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  • Fawns

    How's your local herd doing? Around here I seldom see many fawns in May, but everything seems to be a couple-three weeks ahead of schedule and we'll be seeing fawns soon.

    Speaking of fawns, here's what not to do with one, not that any of us needed telling.

    Couple Ticketed for Taking Whitetail Fawn Into Walmart | MeatEater Conservation (themeateater.com)

    Where do these people come from?

  • #2
    Another thing not to do. One evening my Sister was driving home in the Adirondacks. On their small two lane road a fawn was in the middle, trying to get up on the slippery black top. My 14yo Nephew jumped out of the truck and proceeded to the fawn when it hauled off and kicked him right in the chest - just about knocked him out. He backed off and the fawn slid to the edge where the Doe was waiting for it.

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    • #3
      No sightings of anything in the normal places - don't know why?

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      • #4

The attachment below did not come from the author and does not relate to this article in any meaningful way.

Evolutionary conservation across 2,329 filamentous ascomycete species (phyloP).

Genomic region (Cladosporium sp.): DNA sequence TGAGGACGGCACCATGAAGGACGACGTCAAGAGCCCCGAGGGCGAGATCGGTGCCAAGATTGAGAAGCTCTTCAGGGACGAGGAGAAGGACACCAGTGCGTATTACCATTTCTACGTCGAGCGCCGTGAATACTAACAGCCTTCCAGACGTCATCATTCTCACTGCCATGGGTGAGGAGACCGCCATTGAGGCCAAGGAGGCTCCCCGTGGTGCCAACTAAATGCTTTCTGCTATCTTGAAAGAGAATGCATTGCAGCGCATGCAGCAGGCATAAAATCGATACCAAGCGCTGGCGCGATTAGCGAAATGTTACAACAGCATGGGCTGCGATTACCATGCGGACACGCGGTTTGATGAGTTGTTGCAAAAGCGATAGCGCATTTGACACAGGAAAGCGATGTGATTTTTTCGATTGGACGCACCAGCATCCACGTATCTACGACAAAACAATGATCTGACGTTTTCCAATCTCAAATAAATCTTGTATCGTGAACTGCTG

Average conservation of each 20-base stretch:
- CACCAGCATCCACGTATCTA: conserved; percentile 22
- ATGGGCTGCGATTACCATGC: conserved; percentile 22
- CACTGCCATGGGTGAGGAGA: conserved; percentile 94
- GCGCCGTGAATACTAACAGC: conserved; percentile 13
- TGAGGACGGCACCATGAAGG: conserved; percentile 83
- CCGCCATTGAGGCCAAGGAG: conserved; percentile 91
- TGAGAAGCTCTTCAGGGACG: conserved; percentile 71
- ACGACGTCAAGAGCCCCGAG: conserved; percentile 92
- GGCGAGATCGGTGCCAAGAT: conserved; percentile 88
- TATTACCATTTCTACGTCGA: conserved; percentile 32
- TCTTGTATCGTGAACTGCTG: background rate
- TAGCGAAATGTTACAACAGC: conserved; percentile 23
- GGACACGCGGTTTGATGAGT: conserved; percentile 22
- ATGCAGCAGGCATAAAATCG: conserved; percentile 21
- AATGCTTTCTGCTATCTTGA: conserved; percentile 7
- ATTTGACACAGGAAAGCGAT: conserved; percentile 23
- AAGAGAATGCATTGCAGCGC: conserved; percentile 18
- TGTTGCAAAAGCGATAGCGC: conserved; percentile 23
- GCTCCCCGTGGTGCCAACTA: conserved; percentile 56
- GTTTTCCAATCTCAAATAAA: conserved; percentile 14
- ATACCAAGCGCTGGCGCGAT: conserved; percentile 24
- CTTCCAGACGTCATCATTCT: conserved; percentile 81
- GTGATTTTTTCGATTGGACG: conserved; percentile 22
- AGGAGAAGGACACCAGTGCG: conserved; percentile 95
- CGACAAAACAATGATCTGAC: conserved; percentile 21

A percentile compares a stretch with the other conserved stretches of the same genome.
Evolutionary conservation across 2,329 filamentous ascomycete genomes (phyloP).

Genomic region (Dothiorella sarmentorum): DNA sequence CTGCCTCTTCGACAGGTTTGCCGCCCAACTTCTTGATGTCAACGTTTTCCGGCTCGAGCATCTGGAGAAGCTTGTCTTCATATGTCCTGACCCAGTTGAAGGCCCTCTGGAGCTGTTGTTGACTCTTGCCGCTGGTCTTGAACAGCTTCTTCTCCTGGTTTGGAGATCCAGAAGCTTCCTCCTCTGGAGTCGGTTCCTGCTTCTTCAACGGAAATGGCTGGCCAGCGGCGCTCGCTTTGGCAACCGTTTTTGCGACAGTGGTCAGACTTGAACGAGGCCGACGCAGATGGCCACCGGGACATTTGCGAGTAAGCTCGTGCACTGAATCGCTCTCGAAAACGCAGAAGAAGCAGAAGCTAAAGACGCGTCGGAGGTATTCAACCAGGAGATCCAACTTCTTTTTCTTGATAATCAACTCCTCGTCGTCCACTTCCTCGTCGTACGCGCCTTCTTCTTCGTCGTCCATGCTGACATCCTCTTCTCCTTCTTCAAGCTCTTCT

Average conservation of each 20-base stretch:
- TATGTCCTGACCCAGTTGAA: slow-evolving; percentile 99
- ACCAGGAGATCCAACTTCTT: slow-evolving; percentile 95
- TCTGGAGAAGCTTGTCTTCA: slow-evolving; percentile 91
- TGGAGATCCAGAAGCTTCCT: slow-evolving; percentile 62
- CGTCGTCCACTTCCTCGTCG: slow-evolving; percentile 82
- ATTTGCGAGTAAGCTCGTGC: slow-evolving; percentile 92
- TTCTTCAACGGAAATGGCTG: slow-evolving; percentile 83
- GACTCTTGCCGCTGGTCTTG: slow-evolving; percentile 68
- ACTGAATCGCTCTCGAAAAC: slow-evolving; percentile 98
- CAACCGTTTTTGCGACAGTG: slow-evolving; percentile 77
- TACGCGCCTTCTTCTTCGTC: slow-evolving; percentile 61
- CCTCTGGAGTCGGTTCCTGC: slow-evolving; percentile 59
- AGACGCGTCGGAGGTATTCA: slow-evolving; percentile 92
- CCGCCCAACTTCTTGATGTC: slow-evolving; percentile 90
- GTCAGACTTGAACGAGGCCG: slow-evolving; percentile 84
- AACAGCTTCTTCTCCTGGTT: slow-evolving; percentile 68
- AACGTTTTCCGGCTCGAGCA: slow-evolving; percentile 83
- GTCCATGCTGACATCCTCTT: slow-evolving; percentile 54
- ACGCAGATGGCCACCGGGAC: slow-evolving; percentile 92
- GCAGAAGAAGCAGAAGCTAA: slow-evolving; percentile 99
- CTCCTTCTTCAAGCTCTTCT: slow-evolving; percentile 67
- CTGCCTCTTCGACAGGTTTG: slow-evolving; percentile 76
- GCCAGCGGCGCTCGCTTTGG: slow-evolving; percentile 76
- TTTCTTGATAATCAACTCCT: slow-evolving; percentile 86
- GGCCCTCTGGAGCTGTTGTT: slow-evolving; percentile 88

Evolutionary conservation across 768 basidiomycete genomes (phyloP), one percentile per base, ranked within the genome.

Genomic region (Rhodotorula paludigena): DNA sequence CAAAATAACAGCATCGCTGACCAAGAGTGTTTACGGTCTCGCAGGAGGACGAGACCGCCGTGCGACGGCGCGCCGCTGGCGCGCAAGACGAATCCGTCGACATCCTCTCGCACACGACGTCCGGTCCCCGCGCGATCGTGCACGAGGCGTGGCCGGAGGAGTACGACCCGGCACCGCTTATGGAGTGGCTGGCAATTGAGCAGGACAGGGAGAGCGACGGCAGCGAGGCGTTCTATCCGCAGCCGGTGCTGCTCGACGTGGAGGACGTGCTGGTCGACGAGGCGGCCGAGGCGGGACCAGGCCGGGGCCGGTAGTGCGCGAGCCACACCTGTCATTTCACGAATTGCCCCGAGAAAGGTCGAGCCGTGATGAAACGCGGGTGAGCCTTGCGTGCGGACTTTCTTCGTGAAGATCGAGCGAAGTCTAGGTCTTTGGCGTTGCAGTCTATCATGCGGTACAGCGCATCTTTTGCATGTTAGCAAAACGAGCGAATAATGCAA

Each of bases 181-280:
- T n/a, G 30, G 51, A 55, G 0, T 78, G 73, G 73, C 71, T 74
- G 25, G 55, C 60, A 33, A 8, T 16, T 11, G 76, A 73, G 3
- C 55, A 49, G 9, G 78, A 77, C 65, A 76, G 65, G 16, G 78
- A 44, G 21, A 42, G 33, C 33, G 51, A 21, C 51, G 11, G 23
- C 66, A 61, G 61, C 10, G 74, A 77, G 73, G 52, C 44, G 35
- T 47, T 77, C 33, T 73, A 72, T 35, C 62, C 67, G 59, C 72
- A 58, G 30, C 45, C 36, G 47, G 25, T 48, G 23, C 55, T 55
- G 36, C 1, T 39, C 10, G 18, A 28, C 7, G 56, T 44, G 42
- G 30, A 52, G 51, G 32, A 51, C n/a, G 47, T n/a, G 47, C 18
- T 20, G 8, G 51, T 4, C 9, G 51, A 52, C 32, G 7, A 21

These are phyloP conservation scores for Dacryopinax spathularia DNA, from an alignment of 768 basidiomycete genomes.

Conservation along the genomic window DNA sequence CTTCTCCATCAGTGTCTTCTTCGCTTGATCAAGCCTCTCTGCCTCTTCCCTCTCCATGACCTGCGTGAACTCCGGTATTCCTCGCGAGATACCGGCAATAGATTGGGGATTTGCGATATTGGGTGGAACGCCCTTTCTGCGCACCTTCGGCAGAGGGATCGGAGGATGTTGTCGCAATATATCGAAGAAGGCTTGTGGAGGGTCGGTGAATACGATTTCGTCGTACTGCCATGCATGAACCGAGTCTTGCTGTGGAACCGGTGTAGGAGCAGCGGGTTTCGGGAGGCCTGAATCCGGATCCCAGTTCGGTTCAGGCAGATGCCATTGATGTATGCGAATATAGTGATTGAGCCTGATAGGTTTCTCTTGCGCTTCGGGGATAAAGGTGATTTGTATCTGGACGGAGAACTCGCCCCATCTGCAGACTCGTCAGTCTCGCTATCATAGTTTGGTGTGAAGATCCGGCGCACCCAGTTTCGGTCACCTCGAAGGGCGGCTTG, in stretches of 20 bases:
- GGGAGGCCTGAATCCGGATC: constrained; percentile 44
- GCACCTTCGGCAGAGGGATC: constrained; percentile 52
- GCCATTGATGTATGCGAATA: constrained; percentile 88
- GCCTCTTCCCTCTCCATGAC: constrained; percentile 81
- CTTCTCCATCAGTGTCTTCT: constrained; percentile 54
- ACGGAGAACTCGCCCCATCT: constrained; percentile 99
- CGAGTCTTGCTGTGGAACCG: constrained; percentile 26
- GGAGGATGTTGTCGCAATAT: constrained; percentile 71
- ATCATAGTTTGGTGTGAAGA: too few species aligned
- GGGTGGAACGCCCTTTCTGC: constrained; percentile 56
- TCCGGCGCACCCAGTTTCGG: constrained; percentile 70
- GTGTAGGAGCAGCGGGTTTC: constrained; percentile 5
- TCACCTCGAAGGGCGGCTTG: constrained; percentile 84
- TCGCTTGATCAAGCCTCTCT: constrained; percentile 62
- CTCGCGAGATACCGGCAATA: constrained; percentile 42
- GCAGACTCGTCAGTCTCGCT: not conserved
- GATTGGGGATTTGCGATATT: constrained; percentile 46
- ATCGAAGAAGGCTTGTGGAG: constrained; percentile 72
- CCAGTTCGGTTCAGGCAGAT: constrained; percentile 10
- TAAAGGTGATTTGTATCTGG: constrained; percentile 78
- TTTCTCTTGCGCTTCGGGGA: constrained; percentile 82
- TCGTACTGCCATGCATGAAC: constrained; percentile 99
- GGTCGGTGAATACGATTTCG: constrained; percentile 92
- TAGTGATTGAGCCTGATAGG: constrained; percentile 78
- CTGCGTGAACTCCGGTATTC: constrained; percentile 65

Fawning season and "leaf" season pretty much coincide here. By the time does start dropping fawns, the trees and understory have leafed out fully. Makes spotting much of anything questionable.

        Turkey season ended May 16th. Just yesterday, I spotted two HUGE toms on the edge of a wheat field! Wouldn't you know it?

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        • #5
          Originally posted by jhjimbo View Post
          No sightings of anything in the normal places - don't know why?
          Same here, fields are empty even at dusk, but I think it's because there's lots of new stuff budding and growing back in the woods now. Plus a lot of the fields are just plowed dirt now, and farmers are out planting, making noise, raising dust, etc.

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          • #6
            Originally posted by MattM37 View Post

            Same here, fields are empty even at dusk, but I think it's because there's lots of new stuff budding and growing back in the woods now. Plus a lot of the fields are just plowed dirt now, and farmers are out planting, making noise, raising dust, etc.
            A deer's normal diet, browse (or "mast") is in full production right now. If you're having wet weather, deer don't have to move far for food, water and cover.